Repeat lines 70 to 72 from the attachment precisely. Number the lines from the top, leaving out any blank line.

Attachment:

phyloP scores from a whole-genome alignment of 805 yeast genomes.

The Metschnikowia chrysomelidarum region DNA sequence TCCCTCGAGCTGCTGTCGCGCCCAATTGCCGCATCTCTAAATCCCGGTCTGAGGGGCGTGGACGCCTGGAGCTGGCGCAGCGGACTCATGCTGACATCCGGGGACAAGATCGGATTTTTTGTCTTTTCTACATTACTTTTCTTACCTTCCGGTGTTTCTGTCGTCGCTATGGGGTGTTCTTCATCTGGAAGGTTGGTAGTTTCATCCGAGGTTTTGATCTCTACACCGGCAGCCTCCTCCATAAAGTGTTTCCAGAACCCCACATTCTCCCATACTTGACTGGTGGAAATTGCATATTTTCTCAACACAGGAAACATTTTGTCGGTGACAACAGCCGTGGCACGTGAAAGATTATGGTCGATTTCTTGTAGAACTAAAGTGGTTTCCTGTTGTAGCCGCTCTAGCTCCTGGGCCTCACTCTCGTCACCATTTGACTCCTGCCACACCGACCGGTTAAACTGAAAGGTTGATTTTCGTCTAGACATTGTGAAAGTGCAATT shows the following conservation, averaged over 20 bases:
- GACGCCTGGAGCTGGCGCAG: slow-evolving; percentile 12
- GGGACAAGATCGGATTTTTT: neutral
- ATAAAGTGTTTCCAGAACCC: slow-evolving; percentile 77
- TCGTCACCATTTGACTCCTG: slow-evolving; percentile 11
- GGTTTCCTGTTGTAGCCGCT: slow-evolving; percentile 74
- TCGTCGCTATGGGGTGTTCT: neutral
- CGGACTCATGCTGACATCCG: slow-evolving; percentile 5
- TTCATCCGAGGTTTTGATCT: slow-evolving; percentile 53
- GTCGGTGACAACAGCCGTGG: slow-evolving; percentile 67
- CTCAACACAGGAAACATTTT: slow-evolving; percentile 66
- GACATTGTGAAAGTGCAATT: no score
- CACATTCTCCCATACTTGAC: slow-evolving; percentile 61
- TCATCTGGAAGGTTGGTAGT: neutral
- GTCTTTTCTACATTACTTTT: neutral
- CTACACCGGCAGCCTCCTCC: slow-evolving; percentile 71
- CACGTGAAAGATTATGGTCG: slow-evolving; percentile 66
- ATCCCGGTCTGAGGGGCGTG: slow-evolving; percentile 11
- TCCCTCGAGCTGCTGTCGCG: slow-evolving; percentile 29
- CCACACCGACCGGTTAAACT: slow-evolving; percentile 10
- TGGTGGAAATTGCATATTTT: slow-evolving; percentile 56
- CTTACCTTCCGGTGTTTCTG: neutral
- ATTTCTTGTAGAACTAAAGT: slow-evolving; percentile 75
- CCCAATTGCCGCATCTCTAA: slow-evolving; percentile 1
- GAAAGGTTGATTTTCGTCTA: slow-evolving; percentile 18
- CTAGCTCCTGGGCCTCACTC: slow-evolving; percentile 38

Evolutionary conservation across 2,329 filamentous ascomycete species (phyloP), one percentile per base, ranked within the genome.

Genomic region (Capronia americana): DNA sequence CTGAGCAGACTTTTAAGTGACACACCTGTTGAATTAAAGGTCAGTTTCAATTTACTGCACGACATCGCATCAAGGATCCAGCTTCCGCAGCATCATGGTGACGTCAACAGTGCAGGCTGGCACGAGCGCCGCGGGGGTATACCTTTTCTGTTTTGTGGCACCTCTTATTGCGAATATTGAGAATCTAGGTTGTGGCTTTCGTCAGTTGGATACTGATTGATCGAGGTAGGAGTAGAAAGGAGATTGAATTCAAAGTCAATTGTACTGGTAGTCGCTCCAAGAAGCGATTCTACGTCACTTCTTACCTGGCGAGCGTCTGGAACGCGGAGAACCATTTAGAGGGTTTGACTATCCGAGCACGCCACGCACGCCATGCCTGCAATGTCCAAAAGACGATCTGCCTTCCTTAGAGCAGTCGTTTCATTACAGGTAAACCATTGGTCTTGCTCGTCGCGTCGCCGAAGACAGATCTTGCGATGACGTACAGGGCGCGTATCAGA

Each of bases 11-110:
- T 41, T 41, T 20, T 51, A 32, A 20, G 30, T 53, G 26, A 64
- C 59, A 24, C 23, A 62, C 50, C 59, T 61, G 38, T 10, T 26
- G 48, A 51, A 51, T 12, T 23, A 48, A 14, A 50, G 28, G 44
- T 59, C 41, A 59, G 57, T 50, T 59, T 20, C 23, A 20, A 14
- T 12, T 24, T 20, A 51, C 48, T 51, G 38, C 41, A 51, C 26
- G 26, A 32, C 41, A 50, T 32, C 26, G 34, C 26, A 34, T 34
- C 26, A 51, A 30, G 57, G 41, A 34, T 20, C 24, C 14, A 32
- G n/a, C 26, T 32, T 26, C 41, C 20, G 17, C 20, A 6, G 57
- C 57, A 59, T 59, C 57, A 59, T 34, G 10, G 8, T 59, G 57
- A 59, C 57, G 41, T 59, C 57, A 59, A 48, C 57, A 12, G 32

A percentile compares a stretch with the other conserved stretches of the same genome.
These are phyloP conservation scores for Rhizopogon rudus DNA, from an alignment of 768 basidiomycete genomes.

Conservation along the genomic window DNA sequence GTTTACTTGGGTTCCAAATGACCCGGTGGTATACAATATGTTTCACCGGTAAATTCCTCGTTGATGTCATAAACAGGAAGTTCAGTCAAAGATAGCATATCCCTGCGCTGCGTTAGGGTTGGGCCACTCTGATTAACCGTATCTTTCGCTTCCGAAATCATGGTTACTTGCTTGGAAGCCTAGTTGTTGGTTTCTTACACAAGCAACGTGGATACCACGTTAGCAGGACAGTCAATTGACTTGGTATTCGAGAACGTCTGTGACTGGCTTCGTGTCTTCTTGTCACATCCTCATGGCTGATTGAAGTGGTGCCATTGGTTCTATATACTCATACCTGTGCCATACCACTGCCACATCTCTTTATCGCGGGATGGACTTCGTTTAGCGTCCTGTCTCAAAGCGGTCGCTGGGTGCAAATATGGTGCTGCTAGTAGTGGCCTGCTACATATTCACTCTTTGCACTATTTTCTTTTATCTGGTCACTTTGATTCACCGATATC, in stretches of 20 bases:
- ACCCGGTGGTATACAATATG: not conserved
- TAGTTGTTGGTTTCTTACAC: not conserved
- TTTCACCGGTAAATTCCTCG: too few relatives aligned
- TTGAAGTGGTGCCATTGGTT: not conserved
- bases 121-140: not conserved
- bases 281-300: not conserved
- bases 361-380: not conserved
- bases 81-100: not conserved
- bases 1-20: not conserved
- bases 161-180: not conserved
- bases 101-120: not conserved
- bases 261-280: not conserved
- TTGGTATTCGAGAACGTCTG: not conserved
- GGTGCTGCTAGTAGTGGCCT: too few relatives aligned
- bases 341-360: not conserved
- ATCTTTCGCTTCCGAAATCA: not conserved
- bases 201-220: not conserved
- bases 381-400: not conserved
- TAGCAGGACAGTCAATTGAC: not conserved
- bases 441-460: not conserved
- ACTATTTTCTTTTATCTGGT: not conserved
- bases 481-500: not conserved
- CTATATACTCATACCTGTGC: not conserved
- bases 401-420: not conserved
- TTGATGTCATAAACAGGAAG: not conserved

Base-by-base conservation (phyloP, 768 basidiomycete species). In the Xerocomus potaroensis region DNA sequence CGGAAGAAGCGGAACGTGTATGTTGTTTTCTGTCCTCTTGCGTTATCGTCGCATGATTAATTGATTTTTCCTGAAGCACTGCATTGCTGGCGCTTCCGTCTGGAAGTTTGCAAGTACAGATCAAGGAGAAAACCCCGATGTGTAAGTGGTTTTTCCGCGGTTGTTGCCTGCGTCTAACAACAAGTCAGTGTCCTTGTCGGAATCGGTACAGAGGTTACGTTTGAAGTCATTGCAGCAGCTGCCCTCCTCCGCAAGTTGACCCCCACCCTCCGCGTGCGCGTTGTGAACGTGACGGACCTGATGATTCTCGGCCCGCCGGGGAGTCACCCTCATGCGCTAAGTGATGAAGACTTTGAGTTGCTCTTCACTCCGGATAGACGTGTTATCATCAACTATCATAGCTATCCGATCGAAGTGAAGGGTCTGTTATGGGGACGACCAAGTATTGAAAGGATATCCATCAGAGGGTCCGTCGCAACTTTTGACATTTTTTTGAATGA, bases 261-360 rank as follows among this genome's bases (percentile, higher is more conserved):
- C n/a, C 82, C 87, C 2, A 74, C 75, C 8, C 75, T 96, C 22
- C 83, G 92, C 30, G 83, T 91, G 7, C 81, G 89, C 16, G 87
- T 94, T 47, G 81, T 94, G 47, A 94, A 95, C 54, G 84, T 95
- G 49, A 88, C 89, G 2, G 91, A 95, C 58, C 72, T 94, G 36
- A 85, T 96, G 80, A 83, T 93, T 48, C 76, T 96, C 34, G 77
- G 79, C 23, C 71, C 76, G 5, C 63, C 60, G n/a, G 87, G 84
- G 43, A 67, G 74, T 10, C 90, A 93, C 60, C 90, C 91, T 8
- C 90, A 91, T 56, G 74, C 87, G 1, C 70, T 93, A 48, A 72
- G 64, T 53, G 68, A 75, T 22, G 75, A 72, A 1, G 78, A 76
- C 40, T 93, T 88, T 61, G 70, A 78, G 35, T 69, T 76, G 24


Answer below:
- C n/a, C 82, C 87, C 2, A 74, C 75, C 8, C 75, T 96, C 22
- C 83, G 92, C 30, G 83, T 91, G 7, C 81, G 89, C 16, G 87
- T 94, T 47, G 81, T 94, G 47, A 94, A 95, C 54, G 84, T 95